To protect their nests from predators, birds use various techniques. Some build their nests in hard-to-reach locations or camouflage them with materials found nearby. Others rely on communal defense mechanisms and flock together to fend off potential threats. Additionally, some species have developed intricate warning calls that alert the group of danger. Each bird has its own unique way of protecting its nest, ensuring the safety and survival of future generations.

Are Brown-Headed Nuthatches Social Birds Or Do They Prefer To Be Solitary?

Brown-headed nuthatches are social birds and prefer to live in groups. They are known for their cooperative breeding behavior, where multiple individuals help care for the young in a single nest. These birds also communicate with each other using various vocalizations, such as trills and calls, which helps them coordinate their activities within the group. Even when foraging or searching for food, brown-headed nuthatches tend to stick together in small flocks rather than being solitary. Overall, these birds thrive on social interaction and cooperation with others of their kind.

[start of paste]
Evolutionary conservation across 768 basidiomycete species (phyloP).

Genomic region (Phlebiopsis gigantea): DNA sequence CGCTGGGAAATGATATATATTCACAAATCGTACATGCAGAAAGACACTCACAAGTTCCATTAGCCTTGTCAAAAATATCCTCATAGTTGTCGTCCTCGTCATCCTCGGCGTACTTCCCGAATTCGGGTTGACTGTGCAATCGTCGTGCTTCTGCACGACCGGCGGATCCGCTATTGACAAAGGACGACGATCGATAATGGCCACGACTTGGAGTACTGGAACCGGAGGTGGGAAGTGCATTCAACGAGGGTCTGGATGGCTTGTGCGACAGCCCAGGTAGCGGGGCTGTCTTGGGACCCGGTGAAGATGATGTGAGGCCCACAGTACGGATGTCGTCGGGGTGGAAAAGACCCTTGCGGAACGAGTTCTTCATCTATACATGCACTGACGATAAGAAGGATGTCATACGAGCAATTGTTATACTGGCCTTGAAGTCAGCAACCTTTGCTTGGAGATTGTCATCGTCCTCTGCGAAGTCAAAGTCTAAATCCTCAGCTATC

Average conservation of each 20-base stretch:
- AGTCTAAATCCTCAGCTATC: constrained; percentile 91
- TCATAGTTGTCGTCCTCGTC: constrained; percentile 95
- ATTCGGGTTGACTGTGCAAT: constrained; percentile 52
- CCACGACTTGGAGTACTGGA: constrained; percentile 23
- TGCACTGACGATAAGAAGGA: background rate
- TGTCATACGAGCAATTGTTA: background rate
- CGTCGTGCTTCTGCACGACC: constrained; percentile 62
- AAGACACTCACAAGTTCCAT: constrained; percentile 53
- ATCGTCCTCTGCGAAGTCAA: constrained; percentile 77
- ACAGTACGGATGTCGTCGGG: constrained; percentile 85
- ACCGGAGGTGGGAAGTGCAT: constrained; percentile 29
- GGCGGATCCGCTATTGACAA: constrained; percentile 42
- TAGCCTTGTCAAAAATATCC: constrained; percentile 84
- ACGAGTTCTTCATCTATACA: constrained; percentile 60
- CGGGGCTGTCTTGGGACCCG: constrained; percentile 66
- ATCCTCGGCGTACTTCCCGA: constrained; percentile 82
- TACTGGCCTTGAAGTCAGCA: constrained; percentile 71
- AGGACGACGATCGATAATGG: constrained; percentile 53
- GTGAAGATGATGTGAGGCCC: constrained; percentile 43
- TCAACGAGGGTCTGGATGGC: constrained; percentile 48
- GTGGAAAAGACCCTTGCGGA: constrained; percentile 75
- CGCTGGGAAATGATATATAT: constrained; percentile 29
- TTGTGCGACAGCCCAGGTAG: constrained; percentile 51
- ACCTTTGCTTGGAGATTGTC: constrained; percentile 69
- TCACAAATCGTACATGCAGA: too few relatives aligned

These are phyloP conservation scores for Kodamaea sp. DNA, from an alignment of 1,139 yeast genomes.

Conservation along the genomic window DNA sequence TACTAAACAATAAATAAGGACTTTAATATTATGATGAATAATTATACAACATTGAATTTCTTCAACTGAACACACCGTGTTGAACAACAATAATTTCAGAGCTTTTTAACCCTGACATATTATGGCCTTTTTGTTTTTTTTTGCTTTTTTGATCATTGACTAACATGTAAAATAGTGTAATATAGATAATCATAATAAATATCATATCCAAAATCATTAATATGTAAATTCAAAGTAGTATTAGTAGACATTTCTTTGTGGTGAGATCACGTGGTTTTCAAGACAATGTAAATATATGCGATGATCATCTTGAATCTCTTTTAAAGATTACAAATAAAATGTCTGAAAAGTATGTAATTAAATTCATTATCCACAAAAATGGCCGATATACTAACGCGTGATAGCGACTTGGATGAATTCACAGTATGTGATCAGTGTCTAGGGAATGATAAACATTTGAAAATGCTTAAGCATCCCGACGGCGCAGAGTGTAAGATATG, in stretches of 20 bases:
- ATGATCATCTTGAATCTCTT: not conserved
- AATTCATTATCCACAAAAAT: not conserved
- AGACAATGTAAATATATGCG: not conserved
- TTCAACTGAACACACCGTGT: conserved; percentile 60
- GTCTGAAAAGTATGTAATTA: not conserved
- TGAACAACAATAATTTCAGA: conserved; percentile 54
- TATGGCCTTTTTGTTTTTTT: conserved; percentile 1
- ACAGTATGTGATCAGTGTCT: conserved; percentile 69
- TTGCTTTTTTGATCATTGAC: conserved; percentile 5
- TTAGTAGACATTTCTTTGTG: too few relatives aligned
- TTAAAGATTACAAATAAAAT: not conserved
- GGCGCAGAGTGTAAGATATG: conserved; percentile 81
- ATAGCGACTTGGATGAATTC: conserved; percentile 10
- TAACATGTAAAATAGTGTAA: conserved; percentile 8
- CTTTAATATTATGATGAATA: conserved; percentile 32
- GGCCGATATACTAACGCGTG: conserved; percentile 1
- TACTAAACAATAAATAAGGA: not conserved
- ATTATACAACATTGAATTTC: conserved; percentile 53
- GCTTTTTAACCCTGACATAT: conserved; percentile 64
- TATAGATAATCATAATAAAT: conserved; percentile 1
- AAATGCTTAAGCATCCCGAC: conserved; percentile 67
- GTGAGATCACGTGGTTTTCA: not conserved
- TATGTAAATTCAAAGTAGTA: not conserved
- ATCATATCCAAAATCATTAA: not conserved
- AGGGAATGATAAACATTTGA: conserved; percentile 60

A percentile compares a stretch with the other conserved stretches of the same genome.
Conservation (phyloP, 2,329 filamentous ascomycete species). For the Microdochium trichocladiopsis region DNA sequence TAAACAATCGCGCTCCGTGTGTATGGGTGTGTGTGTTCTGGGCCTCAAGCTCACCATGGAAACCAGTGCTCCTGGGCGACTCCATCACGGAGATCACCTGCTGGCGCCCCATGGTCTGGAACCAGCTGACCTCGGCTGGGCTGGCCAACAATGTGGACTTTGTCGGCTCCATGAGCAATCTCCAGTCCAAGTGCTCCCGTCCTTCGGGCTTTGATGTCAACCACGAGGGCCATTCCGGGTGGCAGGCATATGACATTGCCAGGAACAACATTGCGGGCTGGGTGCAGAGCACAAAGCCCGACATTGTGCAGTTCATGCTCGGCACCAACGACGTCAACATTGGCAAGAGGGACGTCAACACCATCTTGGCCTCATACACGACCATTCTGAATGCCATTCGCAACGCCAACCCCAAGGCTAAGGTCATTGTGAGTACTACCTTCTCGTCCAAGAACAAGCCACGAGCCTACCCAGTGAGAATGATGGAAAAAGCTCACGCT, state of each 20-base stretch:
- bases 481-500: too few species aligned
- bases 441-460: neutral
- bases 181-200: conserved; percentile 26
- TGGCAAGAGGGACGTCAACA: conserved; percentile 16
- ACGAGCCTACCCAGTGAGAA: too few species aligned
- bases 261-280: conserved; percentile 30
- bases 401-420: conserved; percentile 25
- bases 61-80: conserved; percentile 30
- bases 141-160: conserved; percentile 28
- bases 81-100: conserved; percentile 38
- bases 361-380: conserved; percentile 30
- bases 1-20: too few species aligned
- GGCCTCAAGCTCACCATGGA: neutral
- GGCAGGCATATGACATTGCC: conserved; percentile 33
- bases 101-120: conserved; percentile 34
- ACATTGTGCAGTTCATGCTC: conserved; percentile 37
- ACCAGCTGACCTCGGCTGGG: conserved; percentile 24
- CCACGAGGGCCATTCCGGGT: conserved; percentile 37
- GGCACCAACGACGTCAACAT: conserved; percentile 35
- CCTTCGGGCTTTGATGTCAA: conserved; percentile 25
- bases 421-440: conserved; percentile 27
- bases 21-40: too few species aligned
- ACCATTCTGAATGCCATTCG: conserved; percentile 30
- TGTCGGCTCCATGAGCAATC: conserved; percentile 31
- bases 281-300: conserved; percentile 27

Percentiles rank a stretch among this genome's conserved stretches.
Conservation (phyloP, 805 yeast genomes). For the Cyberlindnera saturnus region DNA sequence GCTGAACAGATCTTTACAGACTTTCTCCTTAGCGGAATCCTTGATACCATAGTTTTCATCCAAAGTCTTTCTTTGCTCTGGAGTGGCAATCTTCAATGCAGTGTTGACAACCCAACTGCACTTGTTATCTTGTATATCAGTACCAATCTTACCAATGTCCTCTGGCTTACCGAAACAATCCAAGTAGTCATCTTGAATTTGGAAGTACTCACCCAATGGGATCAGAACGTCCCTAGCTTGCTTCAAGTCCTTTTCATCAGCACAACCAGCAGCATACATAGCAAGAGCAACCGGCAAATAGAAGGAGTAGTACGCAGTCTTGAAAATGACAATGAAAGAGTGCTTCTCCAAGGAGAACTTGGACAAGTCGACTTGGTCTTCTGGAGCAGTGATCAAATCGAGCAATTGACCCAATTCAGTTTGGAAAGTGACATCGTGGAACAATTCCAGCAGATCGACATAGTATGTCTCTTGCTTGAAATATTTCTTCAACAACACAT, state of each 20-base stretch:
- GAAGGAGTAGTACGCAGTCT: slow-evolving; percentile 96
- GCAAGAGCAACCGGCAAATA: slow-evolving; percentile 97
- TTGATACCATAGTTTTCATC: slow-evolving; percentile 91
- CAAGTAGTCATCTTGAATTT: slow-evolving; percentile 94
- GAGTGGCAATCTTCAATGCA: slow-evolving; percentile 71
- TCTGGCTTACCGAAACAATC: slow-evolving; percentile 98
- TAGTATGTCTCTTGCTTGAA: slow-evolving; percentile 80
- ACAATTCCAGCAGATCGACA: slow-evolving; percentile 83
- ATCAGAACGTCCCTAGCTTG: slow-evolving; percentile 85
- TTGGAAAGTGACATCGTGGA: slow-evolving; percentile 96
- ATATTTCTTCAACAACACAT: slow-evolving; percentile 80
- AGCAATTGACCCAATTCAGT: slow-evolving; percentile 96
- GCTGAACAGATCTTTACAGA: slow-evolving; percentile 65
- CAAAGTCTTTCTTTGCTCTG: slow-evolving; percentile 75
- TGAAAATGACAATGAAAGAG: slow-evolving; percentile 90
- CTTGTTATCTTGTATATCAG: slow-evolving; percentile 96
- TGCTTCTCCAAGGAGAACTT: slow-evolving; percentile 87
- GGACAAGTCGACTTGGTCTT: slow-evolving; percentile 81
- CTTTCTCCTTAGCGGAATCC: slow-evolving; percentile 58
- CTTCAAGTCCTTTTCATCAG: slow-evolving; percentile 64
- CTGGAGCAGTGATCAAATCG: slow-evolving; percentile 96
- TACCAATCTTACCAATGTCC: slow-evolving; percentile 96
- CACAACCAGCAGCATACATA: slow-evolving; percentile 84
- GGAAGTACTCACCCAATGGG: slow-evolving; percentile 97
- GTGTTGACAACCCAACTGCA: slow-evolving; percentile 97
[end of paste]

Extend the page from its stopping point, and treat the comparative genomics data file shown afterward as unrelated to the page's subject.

In conclusion, the Brown-headed Nuthatch is a unique bird species that has adapted to its environment in several ways. They have developed specific communication methods such as calls and songs to interact with each other, and they are also capable of flying long distances when necessary. However, these birds face predators like snakes and raccoons which can sometimes threaten their existence.

Despite these challenges, Brown-headed Nuthatches still manage to protect their nests from predators by building them in tree cavities or using natural materials like spider webs. These social creatures prefer to live in small groups but can be solitary if need be. Overall, the Brown-headed Nuthatch is an amazing creature that perfectly blends into its surrounding habitat through its unique characteristics and behaviors.